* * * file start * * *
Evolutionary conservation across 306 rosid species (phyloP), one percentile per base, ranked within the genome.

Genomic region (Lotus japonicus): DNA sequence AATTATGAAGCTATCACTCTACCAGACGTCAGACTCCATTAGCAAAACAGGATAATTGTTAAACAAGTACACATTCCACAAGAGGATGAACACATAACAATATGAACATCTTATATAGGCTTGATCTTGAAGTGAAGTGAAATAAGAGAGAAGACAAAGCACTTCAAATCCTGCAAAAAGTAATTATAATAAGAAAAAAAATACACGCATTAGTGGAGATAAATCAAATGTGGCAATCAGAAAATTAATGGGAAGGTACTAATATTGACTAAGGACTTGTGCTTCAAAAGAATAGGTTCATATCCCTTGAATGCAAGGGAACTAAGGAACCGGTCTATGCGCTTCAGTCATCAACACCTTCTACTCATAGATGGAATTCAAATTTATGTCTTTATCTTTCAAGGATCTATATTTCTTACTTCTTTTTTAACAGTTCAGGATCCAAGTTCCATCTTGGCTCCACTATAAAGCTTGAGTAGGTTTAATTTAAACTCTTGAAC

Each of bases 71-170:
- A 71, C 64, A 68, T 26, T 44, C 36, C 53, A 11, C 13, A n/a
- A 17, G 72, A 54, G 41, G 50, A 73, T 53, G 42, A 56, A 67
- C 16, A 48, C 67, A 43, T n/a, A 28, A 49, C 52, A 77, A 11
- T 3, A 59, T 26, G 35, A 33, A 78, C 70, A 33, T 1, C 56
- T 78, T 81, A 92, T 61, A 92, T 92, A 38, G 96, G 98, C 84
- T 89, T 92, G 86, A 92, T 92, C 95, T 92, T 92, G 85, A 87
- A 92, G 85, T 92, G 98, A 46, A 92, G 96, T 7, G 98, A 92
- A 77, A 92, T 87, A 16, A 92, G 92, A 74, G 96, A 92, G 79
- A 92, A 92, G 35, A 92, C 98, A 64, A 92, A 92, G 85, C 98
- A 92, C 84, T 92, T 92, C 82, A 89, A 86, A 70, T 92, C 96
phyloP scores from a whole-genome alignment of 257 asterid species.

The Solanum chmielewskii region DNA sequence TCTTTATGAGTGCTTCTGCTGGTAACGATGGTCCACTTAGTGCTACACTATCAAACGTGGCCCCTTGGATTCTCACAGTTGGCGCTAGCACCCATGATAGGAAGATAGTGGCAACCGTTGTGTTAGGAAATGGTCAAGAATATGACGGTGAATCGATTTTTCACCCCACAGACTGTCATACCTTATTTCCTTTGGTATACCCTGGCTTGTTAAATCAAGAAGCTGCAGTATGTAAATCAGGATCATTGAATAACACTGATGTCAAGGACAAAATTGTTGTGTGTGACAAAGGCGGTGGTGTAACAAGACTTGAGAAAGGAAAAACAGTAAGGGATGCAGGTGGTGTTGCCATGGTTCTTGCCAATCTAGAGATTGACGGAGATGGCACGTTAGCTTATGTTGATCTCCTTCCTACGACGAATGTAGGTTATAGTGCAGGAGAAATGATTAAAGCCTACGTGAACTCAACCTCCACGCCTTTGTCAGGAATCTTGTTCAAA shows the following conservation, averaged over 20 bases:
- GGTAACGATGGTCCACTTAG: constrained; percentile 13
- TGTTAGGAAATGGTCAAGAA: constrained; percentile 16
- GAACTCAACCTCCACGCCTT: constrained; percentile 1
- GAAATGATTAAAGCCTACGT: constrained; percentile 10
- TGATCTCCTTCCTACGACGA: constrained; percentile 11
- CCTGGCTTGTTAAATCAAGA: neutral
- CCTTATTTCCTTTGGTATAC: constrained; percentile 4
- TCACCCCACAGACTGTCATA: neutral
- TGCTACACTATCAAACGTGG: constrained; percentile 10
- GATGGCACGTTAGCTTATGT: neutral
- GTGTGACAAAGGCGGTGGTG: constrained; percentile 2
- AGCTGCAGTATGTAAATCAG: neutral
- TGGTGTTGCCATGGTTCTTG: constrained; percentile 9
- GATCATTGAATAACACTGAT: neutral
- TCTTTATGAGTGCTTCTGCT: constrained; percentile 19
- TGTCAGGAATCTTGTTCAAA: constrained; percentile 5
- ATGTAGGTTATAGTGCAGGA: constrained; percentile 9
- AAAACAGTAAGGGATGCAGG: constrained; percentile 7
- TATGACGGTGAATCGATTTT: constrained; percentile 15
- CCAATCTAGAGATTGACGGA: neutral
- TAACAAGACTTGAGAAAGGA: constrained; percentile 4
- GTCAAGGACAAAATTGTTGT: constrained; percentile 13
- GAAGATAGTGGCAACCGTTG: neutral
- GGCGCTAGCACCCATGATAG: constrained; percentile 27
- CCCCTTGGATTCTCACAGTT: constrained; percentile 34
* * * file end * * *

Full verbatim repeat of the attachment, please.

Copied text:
Evolutionary conservation across 306 rosid species (phyloP), one percentile per base, ranked within the genome.

Genomic region (Lotus japonicus): DNA sequence AATTATGAAGCTATCACTCTACCAGACGTCAGACTCCATTAGCAAAACAGGATAATTGTTAAACAAGTACACATTCCACAAGAGGATGAACACATAACAATATGAACATCTTATATAGGCTTGATCTTGAAGTGAAGTGAAATAAGAGAGAAGACAAAGCACTTCAAATCCTGCAAAAAGTAATTATAATAAGAAAAAAAATACACGCATTAGTGGAGATAAATCAAATGTGGCAATCAGAAAATTAATGGGAAGGTACTAATATTGACTAAGGACTTGTGCTTCAAAAGAATAGGTTCATATCCCTTGAATGCAAGGGAACTAAGGAACCGGTCTATGCGCTTCAGTCATCAACACCTTCTACTCATAGATGGAATTCAAATTTATGTCTTTATCTTTCAAGGATCTATATTTCTTACTTCTTTTTTAACAGTTCAGGATCCAAGTTCCATCTTGGCTCCACTATAAAGCTTGAGTAGGTTTAATTTAAACTCTTGAAC

Each of bases 71-170:
- A 71, C 64, A 68, T 26, T 44, C 36, C 53, A 11, C 13, A n/a
- A 17, G 72, A 54, G 41, G 50, A 73, T 53, G 42, A 56, A 67
- C 16, A 48, C 67, A 43, T n/a, A 28, A 49, C 52, A 77, A 11
- T 3, A 59, T 26, G 35, A 33, A 78, C 70, A 33, T 1, C 56
- T 78, T 81, A 92, T 61, A 92, T 92, A 38, G 96, G 98, C 84
- T 89, T 92, G 86, A 92, T 92, C 95, T 92, T 92, G 85, A 87
- A 92, G 85, T 92, G 98, A 46, A 92, G 96, T 7, G 98, A 92
- A 77, A 92, T 87, A 16, A 92, G 92, A 74, G 96, A 92, G 79
- A 92, A 92, G 35, A 92, C 98, A 64, A 92, A 92, G 85, C 98
- A 92, C 84, T 92, T 92, C 82, A 89, A 86, A 70, T 92, C 96
phyloP scores from a whole-genome alignment of 257 asterid species.

The Solanum chmielewskii region DNA sequence TCTTTATGAGTGCTTCTGCTGGTAACGATGGTCCACTTAGTGCTACACTATCAAACGTGGCCCCTTGGATTCTCACAGTTGGCGCTAGCACCCATGATAGGAAGATAGTGGCAACCGTTGTGTTAGGAAATGGTCAAGAATATGACGGTGAATCGATTTTTCACCCCACAGACTGTCATACCTTATTTCCTTTGGTATACCCTGGCTTGTTAAATCAAGAAGCTGCAGTATGTAAATCAGGATCATTGAATAACACTGATGTCAAGGACAAAATTGTTGTGTGTGACAAAGGCGGTGGTGTAACAAGACTTGAGAAAGGAAAAACAGTAAGGGATGCAGGTGGTGTTGCCATGGTTCTTGCCAATCTAGAGATTGACGGAGATGGCACGTTAGCTTATGTTGATCTCCTTCCTACGACGAATGTAGGTTATAGTGCAGGAGAAATGATTAAAGCCTACGTGAACTCAACCTCCACGCCTTTGTCAGGAATCTTGTTCAAA shows the following conservation, averaged over 20 bases:
- GGTAACGATGGTCCACTTAG: constrained; percentile 13
- TGTTAGGAAATGGTCAAGAA: constrained; percentile 16
- GAACTCAACCTCCACGCCTT: constrained; percentile 1
- GAAATGATTAAAGCCTACGT: constrained; percentile 10
- TGATCTCCTTCCTACGACGA: constrained; percentile 11
- CCTGGCTTGTTAAATCAAGA: neutral
- CCTTATTTCCTTTGGTATAC: constrained; percentile 4
- TCACCCCACAGACTGTCATA: neutral
- TGCTACACTATCAAACGTGG: constrained; percentile 10
- GATGGCACGTTAGCTTATGT: neutral
- GTGTGACAAAGGCGGTGGTG: constrained; percentile 2
- AGCTGCAGTATGTAAATCAG: neutral
- TGGTGTTGCCATGGTTCTTG: constrained; percentile 9
- GATCATTGAATAACACTGAT: neutral
- TCTTTATGAGTGCTTCTGCT: constrained; percentile 19
- TGTCAGGAATCTTGTTCAAA: constrained; percentile 5
- ATGTAGGTTATAGTGCAGGA: constrained; percentile 9
- AAAACAGTAAGGGATGCAGG: constrained; percentile 7
- TATGACGGTGAATCGATTTT: constrained; percentile 15
- CCAATCTAGAGATTGACGGA: neutral
- TAACAAGACTTGAGAAAGGA: constrained; percentile 4
- GTCAAGGACAAAATTGTTGT: constrained; percentile 13
- GAAGATAGTGGCAACCGTTG: neutral
- GGCGCTAGCACCCATGATAG: constrained; percentile 27
- CCCCTTGGATTCTCACAGTT: constrained; percentile 34